Celinda Lake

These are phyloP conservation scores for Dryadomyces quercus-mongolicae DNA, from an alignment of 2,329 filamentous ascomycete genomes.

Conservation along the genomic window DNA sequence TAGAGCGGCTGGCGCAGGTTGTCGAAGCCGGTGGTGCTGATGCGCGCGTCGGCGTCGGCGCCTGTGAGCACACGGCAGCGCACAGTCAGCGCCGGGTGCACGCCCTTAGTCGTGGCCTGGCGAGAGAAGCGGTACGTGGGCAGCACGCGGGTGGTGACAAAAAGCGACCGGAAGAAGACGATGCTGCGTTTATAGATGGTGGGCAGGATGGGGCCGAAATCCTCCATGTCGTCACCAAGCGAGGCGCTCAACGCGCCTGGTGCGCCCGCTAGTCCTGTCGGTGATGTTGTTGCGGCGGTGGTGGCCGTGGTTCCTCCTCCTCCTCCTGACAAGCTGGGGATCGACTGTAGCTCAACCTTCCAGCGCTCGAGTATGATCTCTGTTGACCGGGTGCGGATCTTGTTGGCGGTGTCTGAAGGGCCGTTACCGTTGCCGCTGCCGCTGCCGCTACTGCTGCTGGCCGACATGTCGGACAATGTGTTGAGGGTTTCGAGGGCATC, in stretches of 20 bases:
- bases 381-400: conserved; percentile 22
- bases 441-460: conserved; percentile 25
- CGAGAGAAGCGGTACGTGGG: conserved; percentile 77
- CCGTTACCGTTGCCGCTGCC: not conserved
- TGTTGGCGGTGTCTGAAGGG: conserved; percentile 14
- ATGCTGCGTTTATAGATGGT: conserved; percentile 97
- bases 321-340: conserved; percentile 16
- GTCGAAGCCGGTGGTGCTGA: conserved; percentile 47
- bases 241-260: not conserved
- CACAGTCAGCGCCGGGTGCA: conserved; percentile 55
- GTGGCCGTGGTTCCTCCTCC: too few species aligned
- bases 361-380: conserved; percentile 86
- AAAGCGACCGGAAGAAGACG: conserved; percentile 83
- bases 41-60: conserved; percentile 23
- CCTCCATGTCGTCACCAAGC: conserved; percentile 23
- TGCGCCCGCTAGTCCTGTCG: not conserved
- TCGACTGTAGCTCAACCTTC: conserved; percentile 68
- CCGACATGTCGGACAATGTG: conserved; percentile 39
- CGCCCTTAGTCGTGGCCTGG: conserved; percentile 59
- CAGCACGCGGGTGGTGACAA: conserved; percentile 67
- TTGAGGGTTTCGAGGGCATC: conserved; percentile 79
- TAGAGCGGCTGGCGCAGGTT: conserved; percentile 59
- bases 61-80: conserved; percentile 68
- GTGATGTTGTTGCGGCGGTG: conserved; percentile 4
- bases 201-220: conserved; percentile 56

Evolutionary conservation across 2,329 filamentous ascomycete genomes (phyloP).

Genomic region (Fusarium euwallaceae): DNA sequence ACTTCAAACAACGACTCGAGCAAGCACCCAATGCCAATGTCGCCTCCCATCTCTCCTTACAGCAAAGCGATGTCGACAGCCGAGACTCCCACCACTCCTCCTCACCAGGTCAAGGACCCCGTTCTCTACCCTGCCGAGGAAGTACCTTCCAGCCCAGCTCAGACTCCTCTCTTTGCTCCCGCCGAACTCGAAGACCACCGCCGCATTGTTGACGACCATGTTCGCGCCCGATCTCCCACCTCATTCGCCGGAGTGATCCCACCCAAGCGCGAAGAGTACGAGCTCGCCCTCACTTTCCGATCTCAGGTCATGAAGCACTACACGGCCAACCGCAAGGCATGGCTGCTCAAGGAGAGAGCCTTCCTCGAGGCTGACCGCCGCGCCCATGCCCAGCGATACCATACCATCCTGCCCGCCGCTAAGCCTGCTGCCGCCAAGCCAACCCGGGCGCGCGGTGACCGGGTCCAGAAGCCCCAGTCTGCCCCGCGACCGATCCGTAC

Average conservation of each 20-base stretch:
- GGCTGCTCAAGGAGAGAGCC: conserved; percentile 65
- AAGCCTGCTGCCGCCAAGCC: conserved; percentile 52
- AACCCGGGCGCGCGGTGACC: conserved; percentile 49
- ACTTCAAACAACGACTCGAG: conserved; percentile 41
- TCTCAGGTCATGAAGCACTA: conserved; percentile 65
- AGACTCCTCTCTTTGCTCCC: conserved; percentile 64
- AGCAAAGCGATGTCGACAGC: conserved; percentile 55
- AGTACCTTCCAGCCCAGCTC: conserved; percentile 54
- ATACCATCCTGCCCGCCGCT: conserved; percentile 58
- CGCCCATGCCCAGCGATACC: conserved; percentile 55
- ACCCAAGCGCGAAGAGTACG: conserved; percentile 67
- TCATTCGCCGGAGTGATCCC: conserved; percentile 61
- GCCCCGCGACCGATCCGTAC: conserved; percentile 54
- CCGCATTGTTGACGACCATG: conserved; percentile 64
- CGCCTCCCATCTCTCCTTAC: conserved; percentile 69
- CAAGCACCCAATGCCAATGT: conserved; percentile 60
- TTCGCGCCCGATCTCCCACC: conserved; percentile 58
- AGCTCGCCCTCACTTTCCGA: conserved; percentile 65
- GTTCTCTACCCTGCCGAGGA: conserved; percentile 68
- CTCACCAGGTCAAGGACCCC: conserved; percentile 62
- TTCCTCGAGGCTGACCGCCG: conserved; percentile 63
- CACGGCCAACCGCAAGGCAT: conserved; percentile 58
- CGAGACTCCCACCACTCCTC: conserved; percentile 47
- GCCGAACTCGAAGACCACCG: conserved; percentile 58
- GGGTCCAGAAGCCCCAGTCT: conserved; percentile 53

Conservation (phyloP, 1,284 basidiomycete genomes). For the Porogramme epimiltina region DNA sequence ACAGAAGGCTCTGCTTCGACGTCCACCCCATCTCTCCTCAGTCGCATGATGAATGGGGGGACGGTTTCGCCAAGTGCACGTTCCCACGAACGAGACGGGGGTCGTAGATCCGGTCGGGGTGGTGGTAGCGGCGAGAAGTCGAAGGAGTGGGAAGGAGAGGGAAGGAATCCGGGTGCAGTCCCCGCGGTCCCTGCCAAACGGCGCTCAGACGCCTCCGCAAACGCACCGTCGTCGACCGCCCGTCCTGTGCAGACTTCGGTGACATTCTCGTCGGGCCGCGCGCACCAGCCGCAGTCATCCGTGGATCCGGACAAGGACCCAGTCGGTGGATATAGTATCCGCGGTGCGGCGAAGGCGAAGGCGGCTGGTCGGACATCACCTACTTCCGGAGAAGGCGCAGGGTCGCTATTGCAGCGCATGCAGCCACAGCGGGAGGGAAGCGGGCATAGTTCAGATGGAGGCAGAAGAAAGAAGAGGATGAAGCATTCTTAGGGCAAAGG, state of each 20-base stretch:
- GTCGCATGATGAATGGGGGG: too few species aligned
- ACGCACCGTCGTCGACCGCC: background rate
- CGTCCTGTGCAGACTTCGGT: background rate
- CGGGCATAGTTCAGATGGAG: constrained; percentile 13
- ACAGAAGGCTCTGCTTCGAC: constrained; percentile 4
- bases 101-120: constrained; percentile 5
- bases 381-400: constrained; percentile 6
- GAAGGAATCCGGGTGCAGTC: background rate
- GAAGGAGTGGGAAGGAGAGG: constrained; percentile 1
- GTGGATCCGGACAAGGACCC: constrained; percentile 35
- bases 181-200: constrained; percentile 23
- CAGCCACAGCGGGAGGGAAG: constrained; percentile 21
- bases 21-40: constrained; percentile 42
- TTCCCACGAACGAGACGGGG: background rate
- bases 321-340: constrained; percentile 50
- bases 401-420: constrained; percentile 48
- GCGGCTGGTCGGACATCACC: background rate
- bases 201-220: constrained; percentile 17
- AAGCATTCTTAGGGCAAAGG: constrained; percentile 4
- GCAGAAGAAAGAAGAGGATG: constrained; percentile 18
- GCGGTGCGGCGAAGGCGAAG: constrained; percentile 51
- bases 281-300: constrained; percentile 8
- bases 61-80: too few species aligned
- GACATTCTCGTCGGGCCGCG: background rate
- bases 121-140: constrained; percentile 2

Across the United States, voters vent their frustrations with a health-care system desperately in need of intensive care. Increasingly, politicians hear the demands for radical change and government action. As the 1992 elections approach, voters worry about many issues: jobs, the national deficit, their standard of living, their children's economic future, the country's general direction. Most of all-in the face of ten years of declining purchasing power and stagnant incomes-American voters worry about their pocketbooks. And health care already has become the chief pocketbook issue of the nineties.

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